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How to Teach Kids to Steer Clear of Cybercrime

By Lynette Owens

 This is the 3rd in our “10 for 10” weekly series of online safety and digital literacy tips.

 Hackers.  Spammers.  Identity Thieves.  These are not words that elicit the level of concern and emotion that bullying, sexting, or online predators do when kids are involved.  But as someone who has worked in the security industry for over a decade and with the lens of a parent and Internet safety advocate, I can tell you that your kids (and you) are more likely to encounter the work of cybercriminals than possibly any of the other risks we talk about in the world of online safety.

While kids are not necessarily the target of such crimes (except in cases of child identity theft), cybercriminals set up their elaborate traps where many people are, to increase the likelihood of succeeding in their deception.  Social networks, mobile app stores, popular websites, gaming downloads, and even texts – the places where young people spend most of their time online – are not entirely cybercrime-free.

It’s also important to note that this is not limited to PCs or Windows devices.  It happens on Android phones and Mac computers, too (as evidenced by the recent Apple Flashback hack).

The goal of cybercriminals can be anything from getting you to download software that spies on what you’re doing, steals your personal information, or takes over your system along with thousands of others to deliver spam (because they get paid by a 3rd party to send it) or take down a website on their behalf.  There are many more methods, but too many to enumerate.  Any one of them could be its own blog post (or two).

Here are just a few of the ways that kids could fall for the tricks of cybercriminals: 

  • Search engine links.  Typically when something big happens in the world – breaking news, a long-awaited movie, the latest iPhone or video game – we rush to the web to find out more.  Finding information on a search engine like Google is a great way to get the information you’re looking for fast.  Cybercriminals pay attention to these types of events and set up camp right in the midst of the results of your search.  They’ll create fake but legitimate-looking websites that mimic a site that would likely have the information you’re looking for, and will make sure that when you search, their link is one of the first you’ll see and hopefully click.  By going to these links, you might be further tricked into downloading something you never intended to, or your system could be infected by malicious software simply by visiting the link.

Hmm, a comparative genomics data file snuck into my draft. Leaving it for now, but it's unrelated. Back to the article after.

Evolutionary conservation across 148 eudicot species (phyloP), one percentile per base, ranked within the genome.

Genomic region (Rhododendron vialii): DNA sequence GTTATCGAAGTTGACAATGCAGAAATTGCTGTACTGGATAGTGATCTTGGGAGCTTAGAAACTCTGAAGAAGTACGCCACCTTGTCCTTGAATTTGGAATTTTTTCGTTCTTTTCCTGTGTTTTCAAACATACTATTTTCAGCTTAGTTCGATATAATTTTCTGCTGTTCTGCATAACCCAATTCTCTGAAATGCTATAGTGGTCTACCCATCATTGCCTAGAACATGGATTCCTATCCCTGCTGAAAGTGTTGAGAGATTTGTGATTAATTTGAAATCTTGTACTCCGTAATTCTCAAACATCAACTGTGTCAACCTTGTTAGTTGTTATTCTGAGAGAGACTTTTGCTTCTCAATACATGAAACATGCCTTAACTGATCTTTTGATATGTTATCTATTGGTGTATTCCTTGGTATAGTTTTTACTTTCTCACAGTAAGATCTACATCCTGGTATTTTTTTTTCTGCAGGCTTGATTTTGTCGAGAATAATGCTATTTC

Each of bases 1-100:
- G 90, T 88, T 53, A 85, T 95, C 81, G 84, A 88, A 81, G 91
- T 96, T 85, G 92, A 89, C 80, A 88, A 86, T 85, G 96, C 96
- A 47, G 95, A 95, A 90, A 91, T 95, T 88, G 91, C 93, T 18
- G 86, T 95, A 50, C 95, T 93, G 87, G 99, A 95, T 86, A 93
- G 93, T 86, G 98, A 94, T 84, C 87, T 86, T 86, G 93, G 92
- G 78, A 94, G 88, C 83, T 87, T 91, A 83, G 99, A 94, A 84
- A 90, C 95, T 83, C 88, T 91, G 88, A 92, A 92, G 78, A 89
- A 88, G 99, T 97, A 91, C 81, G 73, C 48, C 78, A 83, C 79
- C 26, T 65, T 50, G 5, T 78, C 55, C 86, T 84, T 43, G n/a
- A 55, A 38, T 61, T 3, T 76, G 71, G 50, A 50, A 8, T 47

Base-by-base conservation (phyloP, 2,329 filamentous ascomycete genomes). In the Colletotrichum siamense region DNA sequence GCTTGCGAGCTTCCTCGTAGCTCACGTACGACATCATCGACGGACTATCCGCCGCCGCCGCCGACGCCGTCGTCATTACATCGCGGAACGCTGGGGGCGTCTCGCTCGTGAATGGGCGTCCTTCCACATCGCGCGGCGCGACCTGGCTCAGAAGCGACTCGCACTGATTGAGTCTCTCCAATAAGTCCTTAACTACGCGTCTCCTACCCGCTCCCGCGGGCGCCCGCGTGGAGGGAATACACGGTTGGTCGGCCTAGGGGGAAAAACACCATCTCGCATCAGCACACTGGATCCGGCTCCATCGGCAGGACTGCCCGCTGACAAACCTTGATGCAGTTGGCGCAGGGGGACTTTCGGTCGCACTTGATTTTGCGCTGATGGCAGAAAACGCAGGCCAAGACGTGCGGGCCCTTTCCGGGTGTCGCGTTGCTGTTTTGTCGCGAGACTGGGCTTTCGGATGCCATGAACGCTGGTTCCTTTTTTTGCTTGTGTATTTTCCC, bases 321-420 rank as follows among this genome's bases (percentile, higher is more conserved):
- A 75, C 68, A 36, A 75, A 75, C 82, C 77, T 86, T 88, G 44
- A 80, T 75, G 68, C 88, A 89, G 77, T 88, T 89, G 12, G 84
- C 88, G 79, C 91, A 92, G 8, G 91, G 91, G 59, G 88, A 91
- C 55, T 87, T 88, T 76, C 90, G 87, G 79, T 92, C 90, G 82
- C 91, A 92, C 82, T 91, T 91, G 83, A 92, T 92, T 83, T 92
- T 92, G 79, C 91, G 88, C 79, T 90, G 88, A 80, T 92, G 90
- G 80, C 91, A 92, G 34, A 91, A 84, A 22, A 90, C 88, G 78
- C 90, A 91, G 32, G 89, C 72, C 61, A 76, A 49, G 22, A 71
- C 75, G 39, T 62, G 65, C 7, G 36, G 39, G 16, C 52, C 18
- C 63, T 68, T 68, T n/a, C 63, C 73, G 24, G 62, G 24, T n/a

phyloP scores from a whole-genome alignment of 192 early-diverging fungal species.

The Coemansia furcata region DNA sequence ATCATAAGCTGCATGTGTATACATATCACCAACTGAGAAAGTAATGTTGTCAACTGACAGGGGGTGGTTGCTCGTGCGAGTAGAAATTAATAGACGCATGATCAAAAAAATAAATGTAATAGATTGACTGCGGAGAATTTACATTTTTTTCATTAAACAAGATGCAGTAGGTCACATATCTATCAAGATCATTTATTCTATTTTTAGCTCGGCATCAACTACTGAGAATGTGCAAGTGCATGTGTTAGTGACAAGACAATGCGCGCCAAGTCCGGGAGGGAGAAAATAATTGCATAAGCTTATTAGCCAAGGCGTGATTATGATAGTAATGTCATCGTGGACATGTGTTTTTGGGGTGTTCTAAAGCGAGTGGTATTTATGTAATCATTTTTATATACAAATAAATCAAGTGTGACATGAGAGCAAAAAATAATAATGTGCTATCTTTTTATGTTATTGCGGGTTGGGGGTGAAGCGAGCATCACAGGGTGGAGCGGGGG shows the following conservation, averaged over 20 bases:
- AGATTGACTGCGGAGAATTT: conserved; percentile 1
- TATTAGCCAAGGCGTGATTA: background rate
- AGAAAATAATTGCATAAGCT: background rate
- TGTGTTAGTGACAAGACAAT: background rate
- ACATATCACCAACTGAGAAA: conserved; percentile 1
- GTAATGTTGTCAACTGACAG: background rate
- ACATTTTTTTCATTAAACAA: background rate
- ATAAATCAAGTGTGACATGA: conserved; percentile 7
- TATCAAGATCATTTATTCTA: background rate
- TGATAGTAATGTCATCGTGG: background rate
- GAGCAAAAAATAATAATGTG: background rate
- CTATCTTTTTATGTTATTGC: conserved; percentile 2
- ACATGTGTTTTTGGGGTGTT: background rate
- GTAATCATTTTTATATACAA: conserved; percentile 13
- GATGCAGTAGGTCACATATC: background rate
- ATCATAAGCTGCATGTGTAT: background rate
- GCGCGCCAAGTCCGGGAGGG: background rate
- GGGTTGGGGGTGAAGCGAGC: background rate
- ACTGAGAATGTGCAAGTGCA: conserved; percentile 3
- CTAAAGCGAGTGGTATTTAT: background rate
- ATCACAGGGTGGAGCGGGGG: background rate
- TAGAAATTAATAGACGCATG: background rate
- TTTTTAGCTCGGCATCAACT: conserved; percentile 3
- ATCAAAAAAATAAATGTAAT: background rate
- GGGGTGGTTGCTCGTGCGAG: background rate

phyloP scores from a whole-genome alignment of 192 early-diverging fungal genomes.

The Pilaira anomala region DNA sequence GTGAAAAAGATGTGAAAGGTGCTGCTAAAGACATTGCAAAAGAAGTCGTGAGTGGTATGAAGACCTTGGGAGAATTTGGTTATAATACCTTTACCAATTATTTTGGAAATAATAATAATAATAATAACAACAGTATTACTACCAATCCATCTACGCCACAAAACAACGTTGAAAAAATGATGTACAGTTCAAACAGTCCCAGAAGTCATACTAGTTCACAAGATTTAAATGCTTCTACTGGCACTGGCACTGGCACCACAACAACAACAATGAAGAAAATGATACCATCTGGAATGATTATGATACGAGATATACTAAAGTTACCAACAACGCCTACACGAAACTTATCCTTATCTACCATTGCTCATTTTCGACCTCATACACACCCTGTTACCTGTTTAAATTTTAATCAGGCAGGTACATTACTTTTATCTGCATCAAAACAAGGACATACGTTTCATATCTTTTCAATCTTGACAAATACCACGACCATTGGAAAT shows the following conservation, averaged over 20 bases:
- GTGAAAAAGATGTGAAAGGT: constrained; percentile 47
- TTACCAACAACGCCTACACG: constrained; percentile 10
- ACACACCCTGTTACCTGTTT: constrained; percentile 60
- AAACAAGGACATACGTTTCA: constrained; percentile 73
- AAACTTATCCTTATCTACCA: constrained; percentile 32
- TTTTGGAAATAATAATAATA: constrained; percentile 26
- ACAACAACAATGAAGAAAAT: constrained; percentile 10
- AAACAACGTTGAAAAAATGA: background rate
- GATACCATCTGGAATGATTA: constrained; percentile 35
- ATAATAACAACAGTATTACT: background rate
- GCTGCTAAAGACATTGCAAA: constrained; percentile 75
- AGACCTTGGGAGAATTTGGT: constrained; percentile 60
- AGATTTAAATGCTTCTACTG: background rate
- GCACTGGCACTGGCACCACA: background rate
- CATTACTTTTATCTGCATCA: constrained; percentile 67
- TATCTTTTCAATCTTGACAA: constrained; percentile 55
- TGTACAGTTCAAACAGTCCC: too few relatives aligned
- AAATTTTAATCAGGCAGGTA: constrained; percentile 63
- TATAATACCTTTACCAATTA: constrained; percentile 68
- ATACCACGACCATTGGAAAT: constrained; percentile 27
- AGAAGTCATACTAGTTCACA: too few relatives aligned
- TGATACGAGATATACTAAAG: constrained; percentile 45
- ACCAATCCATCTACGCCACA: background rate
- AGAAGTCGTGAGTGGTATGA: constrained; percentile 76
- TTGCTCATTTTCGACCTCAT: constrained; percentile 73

• Enticing offers.  Kids might be drawn to online offers for popular products, movies, music, or games which cybercriminals offer using cleverly designed tactics to get kids to click, download, or enter personal information for the chance to get their hands on one of these things.  Sometimes the offers are sent via text, as a fake “like” that one of their friends supposedly posted on their Facebook stream, or as an ad that looks like a game so they will click on it.
  • Fake mobile apps.  With the enormous popularity of apps, it’s no surprise criminals have found a way to wiggle onto smart phones by creating false versions of popular, legitimate apps.  In the app stores, it’s sometimes tough to tell which ones might be fake because they’re disguised so well.  TrendLabs researchers most recently discovered false versions of the popular photo app Instagram and the newly released Angry Birds Space gaming app on the Android app store.  These fake apps can be designed to do numerous things (such as get you to give up personal info or download malicious software onto your phone).


One very important first step is to use reputable security software on any device that connects to the Internet, and to keep it updated.